Third, as is hypothesized, SPB is significantly influenced by PR and HSE. At the same time, the mechanism by which individual perceived disease risk influences SPB is significantly and negatively moderated by HSE. When individuals perceive a higher risk of disease, they may be influenced by the psychological effects of anxiety and panic, which may contribute to the weakening of the individual’s intention to take precautionary behaviors. Then through the negative moderating effect of HSE, the individual’s intention for precautionary behavior will be enhanced. Specifically, as individuals’ perceived HSE increases, the mediating effect of PR in the association between SU and SPB and the mediating effect in the relationship between OS and SPB tend to increase. In other words, as individuals’ HSE increases, the OS and SU received by individuals are more likely to induce the adoption of SPB measures by reducing the level of PR. For the general population, individuals generally tend to understate their vulnerability to experiencing adverse life events like cancer, which is called optimism bias [62]. The low level of respondents’ PR in public in this study may be an example of it. The results of a study by Wise et al. suggest an optimism bias in the association between PR and SPB. Although most people are somewhat aware of the risks associated with COVID-19, they usually underestimate their personal risk compared with others [5]. In addition, gender is significantly associated with SPB, a finding that validates some of the previous findings [63, 64].

Fourth, mediating effects tests indicate that HSE significantly mediates the association between SS and intention to engage in SPB, and PR significantly mediates the relationship among OS, SU, and SPB. PR partially mediates the impact of OS on SPB, which, consequently, is indirectly influenced by SPB. The same results apply to SU. Thus, social support can indirectly influence SPB through PR and HSE.

Implications and limitations

Implications for theoretical research

Our findings provide some enlightenment for theoretical studies. First, against the background of the pandemic, this study empirically verifies that HSE and PR have significant effects on SPB and the moderating role of HSE in the association between PR and SPB. These findings have enriched the research on the relationship among PR, HSE, and SPB. Besides, the current study also examined the effects of social support factors on PR and HSE. Gender and educational attainment are significantly associated with variations in the RPA framework, which facilitates the clarification of future research on the application of the theory.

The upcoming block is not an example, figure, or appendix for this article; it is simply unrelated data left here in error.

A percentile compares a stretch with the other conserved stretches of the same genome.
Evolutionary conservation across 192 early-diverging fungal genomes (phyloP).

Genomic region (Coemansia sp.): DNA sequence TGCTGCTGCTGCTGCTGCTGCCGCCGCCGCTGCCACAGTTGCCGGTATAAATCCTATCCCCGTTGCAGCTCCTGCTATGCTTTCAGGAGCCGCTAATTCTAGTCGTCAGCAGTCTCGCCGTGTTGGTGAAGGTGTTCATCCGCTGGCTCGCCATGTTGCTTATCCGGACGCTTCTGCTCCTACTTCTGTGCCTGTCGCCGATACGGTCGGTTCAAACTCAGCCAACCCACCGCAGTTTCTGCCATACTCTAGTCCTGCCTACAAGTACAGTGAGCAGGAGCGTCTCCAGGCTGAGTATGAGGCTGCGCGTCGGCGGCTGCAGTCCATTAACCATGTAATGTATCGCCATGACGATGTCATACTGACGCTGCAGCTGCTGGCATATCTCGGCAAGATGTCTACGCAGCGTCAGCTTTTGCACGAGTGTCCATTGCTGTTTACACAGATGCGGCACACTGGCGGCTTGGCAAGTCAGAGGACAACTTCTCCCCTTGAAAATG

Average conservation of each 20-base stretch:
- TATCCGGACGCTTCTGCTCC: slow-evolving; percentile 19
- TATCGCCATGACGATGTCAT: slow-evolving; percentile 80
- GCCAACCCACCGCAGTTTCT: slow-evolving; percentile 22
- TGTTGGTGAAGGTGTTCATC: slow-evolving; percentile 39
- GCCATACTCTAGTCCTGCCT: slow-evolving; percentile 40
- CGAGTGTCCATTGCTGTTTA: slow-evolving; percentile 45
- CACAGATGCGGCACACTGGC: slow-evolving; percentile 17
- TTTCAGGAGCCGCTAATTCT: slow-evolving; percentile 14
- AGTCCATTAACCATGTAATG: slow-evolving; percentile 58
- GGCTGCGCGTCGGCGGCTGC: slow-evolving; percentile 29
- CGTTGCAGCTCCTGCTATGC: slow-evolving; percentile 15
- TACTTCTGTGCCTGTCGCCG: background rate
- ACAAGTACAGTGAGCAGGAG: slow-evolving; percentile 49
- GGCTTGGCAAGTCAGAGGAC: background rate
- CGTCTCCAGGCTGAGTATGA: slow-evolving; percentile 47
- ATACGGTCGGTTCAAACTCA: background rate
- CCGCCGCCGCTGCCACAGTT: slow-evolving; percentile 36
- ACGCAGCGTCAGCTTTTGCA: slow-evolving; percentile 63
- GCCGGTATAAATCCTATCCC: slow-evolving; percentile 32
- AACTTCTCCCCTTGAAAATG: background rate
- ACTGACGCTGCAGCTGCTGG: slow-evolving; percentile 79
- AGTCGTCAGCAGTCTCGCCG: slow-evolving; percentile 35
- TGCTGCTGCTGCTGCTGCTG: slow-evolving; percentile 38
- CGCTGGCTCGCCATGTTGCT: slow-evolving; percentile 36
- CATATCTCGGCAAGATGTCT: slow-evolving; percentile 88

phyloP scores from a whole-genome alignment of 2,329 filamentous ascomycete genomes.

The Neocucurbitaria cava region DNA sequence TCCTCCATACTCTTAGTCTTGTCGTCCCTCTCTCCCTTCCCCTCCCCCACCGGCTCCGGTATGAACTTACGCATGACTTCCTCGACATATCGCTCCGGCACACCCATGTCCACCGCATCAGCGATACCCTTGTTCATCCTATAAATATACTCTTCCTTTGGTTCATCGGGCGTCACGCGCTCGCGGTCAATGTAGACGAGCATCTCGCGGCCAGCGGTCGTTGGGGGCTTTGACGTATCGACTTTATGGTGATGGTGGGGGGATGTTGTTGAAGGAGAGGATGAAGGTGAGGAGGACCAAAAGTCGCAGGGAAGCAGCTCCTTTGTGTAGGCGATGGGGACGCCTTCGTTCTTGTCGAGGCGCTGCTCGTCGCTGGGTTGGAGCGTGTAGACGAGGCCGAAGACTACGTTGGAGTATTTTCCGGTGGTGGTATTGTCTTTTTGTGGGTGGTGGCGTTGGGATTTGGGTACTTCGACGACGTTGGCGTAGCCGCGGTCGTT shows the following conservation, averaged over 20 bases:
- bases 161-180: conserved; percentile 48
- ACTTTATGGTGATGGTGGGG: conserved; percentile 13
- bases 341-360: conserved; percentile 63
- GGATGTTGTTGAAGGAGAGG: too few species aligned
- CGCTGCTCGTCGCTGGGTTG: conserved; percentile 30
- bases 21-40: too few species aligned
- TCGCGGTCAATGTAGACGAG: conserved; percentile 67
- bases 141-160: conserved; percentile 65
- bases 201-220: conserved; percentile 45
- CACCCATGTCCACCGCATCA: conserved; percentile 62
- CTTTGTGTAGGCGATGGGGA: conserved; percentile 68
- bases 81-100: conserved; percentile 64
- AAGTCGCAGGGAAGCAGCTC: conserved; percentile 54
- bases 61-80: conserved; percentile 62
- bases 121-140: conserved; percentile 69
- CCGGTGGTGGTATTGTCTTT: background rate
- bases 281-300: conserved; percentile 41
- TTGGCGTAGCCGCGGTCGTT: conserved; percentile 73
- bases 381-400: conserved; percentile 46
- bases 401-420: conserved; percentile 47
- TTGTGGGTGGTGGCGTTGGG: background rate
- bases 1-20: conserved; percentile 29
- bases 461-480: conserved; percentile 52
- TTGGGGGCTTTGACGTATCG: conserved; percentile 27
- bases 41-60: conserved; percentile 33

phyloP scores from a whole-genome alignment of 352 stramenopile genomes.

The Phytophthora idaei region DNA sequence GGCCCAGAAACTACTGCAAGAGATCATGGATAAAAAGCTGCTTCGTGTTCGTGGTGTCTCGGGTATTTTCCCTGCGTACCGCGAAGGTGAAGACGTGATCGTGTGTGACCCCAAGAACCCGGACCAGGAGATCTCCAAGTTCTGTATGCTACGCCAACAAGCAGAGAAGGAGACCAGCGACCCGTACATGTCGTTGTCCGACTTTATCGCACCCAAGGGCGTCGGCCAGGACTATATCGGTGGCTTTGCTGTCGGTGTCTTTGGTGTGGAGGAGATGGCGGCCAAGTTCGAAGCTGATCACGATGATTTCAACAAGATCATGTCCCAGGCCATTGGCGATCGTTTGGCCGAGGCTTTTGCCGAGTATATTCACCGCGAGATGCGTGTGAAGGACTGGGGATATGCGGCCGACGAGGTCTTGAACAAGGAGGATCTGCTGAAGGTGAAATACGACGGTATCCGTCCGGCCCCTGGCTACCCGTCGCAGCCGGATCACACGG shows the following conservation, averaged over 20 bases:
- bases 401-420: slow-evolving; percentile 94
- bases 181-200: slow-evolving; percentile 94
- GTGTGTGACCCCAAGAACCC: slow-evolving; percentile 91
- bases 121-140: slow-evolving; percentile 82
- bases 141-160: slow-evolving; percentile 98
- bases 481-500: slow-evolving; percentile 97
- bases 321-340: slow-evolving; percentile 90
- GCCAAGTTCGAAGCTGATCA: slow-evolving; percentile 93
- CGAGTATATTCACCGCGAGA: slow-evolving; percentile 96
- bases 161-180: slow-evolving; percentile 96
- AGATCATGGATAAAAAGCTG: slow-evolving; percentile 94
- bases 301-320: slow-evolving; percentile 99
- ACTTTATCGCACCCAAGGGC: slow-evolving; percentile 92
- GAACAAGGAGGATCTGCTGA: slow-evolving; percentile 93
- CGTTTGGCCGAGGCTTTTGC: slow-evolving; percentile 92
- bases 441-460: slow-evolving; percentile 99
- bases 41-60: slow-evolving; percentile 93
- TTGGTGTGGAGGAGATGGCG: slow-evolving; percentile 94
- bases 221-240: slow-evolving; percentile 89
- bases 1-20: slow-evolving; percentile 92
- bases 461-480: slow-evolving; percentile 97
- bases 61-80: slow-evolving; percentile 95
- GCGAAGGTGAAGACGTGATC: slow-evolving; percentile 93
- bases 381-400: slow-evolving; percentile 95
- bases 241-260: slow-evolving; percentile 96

Secondly, the factors that influence SPB during a pandemic are examined in the current study. Although adequate findings have demonstrated that psychosocial factors are significant predictors of general protective health behaviors, the findings of the current research against the background of the pandemic highlight significant direct effects of PR and HSE on SPB, as well as indirect effects of OS, SU, and SS on SPB, which are relatively rare in previous studies concerned.

Third, HSE relates to education degree, and gender has a significant effect on SPB. These findings enrich the prediction of SPB during a pandemic.

Enlightenment on practice

Our research findings have important significance for practical applications. There is growing evidence that public adoption of self-precautionary measures during a pandemic can have a powerful impact on controlling the spread of the virus and limiting its harmful consequences on physical health and the health care system [65, 66]. One of the most challenging tasks for the government is to encourage public participation in self-health management. Self-precautionary behavior is one of the main forms of self-health management activities. In the early stages of a pandemic, when effective vaccines are not available, the public may be advised to follow specific nonpharmacological measures proposed by the World Health Organization (WHO) and the Centers for Disease Control and Prevention (CDC).